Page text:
– This one wins the award for worst star power ever. It’s brutal to see how many bad gimmicks are in there.

– I truly enjoyed the finish. They did an awesome job of making it appear as though Bulldog won, even playing his music and Vince overselling it. I’m sure Michaels practiced that spot where he hangs on because he really did a masterful job of it.

– Michaels was head and shoulders above everybody else in this match. The only one in this match close to him was Owen Hart, but he didn’t have a major role in it. Bulldog was solid, but too inconsistent for me.

– The match needed Owen’s talents to help carry it because he was one of the better workers in the company. I do understand why they had the Bret interference, though. It fits with the story. It’s just that Owen would have made it better.

– The unintentional comedy of Vince saying there will never be another tie winner for the Rumble was great. You know he regretted that finish from the 1994 Rumble.



Person that lasted the longest: Shawn Michaels and British Bulldog at 38:41.

Most Eliminations: Shawn Michaels with 8.

Best Performers (3): Shawn Michaels – The obvious best performer. Not even close.

British Bulldog – He did well. Had some good power spots.

Lex Luger – He sure loves the clothesline.

Best Elimination: Michaels eliminating Bulldog was a great finish.

Match Rating: **3/4 It was very average although Michaels & Bulldog had their working boots on to try to make it a respectable Rumble.


It’s 1996 and the World Wrestling Federation is coming off one of the worst years in the history of their company. This year wouldn’t be that much better in terms of money, but they were starting to build a better roster.

This was the year when future main eventers like Steve Austin and Triple H made their Rumble debuts while Shawn Michaels was in position to get that big babyface push after years of being a heel. We also saw a guy named Rocky Maivia and another named Mankind show up later in the year. All of that means things were getting better for the WWF. There are still a lot of bad gimmicks in this Rumble, though, so be warned because some of the names might scare you.

WWF Royal Rumble
January 21, 1996
Fresno, California

The announcers are Vince McMahon and Mr. Perfect, who was just okay as an announcer. Perfect picks Vader to win since he’s one of the biggest and strongest. The first entrant is Hunter Hearst Helmsley due to losing a match to Duke The Dumpster Droese in the Free For All match before the show. Droese gets the #30 spot. It would be the first Rumble where we’d get the wrestlers music on their way to the ring. We’re back to 2 minute intervals after the 1995 Rumble had 1 minute intervals.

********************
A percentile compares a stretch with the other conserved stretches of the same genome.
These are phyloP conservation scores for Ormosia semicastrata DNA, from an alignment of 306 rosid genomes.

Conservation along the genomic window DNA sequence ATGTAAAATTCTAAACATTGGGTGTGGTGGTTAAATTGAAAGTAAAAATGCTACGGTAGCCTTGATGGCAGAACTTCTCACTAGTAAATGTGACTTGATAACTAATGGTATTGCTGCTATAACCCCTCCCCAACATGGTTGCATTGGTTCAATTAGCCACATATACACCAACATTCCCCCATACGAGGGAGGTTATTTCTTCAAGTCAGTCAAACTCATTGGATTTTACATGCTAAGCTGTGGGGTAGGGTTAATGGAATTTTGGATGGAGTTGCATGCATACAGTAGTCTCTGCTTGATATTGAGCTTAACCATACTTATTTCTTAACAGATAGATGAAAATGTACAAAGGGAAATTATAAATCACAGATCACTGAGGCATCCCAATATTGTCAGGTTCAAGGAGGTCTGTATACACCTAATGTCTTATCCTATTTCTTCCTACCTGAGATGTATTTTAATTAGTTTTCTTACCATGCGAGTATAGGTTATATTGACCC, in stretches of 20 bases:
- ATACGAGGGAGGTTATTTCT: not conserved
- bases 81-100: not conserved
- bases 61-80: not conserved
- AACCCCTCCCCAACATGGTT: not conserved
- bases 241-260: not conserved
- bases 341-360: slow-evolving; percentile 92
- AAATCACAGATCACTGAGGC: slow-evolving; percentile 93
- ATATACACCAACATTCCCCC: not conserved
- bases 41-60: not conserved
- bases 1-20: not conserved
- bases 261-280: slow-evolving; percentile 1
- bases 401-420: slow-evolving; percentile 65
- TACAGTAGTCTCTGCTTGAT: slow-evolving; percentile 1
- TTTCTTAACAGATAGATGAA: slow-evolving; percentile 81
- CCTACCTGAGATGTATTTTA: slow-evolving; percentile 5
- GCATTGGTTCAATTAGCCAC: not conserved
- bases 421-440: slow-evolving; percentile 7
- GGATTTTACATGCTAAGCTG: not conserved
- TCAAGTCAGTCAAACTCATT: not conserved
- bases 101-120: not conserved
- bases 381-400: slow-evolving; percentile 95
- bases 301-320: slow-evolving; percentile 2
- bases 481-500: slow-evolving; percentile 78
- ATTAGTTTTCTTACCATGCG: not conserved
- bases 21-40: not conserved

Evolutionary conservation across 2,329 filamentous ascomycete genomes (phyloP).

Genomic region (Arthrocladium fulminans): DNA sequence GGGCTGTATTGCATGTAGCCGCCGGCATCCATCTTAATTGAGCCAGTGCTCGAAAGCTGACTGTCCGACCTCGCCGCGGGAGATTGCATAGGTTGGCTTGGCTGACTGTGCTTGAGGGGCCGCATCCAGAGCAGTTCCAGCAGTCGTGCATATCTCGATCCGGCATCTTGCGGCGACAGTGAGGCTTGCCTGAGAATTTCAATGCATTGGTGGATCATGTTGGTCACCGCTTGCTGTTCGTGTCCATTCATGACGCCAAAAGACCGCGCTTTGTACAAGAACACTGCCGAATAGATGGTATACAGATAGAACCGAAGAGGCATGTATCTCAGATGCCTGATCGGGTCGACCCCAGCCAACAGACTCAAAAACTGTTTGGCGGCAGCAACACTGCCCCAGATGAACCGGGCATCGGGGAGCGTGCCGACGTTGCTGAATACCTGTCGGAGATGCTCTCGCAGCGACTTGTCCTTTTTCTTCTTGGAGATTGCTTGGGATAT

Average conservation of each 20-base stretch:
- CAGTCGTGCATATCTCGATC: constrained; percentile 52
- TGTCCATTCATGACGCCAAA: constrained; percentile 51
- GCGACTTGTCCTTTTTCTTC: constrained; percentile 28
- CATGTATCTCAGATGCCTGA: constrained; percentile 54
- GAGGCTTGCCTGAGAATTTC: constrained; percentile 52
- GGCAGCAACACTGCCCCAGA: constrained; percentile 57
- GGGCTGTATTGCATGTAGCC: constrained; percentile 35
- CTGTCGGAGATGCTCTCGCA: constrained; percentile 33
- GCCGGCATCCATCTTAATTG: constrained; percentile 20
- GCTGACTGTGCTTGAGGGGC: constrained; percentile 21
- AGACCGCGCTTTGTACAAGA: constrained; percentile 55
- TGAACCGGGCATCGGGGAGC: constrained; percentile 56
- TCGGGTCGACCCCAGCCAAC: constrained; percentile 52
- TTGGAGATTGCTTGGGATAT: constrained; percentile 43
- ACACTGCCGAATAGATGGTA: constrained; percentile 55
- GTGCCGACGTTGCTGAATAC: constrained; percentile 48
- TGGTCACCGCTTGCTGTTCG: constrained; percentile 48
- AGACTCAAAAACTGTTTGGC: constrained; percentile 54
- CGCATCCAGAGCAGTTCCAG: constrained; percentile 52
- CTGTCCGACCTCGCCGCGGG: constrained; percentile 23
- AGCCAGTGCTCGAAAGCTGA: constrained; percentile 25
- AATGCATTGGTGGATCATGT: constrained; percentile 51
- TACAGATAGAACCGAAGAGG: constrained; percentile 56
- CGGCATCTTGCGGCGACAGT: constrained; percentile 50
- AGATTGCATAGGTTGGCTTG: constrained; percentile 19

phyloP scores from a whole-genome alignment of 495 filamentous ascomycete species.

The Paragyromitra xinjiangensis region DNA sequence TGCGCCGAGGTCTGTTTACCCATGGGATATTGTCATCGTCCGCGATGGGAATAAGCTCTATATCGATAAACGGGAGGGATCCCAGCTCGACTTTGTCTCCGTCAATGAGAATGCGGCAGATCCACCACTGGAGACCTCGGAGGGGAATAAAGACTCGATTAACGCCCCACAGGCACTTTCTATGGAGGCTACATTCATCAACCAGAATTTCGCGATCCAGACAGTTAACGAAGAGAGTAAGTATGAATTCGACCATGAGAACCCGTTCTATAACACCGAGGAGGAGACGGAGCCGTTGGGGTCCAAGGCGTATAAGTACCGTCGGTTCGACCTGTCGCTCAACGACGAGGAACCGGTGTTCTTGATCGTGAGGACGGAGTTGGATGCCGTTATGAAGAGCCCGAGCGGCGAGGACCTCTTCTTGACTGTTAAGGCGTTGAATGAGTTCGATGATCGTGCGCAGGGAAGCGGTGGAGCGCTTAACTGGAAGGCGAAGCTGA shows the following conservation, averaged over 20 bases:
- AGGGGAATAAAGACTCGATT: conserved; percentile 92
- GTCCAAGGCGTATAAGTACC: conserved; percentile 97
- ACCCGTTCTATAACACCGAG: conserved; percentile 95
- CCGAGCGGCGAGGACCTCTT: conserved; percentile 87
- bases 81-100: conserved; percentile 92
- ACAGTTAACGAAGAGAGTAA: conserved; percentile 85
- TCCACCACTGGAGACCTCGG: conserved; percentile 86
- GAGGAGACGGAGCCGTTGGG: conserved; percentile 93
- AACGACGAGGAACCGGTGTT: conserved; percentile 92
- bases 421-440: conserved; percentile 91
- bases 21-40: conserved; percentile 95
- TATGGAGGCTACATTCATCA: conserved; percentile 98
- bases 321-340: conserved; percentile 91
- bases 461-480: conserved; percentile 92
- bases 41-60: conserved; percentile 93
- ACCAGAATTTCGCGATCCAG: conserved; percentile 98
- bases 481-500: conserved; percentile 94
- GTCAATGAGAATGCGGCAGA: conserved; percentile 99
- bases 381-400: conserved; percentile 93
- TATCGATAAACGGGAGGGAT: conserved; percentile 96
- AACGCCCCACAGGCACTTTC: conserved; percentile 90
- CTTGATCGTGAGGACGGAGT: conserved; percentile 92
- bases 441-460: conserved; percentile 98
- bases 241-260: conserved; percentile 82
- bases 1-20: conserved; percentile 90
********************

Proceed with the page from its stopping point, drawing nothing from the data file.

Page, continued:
We’ve got Hunter at #1 and his rival at the time, Henry O. Godwinn at #2. Of course, Hunter’s the snobby rich heel while Godwinn’s the babyface. There’s not a whole lot going on with these two. At #3 is the heel Bob Backlund with the “Hail to the Chief” theme song. I loved how crazy Backlund was at this point in his career. It was hilarious. Mr. Perfect tries to theorize that Backlund’s from Princeton University because he’s from Princeton, MN. Not exactly the same thing. Backlund gets close to eliminating Hunter, but he can’t do it. There’s Jerry Lawler at #4, who of course is a heel like usual. There’s a “Burger King” chant for Lawler, who gets Godwinn’s slop bucket. Lawler tries to slop him, but he can’t and all three heels bail to the floor and Godwinn dumps the slop onto Lawler. There’s a “Vince 4 Prez” sign in the crowd. It’s Bob Holly at #5, “start your engines” says Vince. What a brutal gimmick Sparky Plugg was. Not a lot happening.

At #6 is King Mabel, who was no longer a rapper. He was a heel here, after winning King of the Ring the year before and having one of the worst PPV main event matches ever versus Diesel at Summerslam 1995. Vince marks out for Mabel’s size. It’s Jake Roberts as a babyface at #7. This was his comeback attempt. He takes out the snake. It’s huge. Everybody bails. He puts the snake on Lawler, who freaks out. An attendant takes the snake away. We’ve had no eliminations to this point. Lawler’s still outside the ring while the other six guys go at it in the ring. There’s Dory Funk at #8. I looked it up and he’s 55 years old at this point. The roster was really thin in these days considering Vince had to call in Dory. That’s not a disrespect thing. It’s just that he’s not exactly spry at this point in his career. The crowd chants DDT. The camera shows Lawler hiding under the ring. It’s Yokozuna at #9. He’s a heel former WWF Champion. He throws Bob Backlund out rather quickly. Mabel splashes Yoko and Godwinn in the corner at the same time. Then he splashes Godwinn on the ground just for fun. Poor Godwinn. It’s the 1-2-3 Kid at #10, who you might know as X-Pac or Sean Waltman. Razor Ramon chases him because Kid cost him his IC title match earlier in the show. Kid’s too fast for Ramon, so he never gets his hands on him. Then they went out and got shitfaced after the match.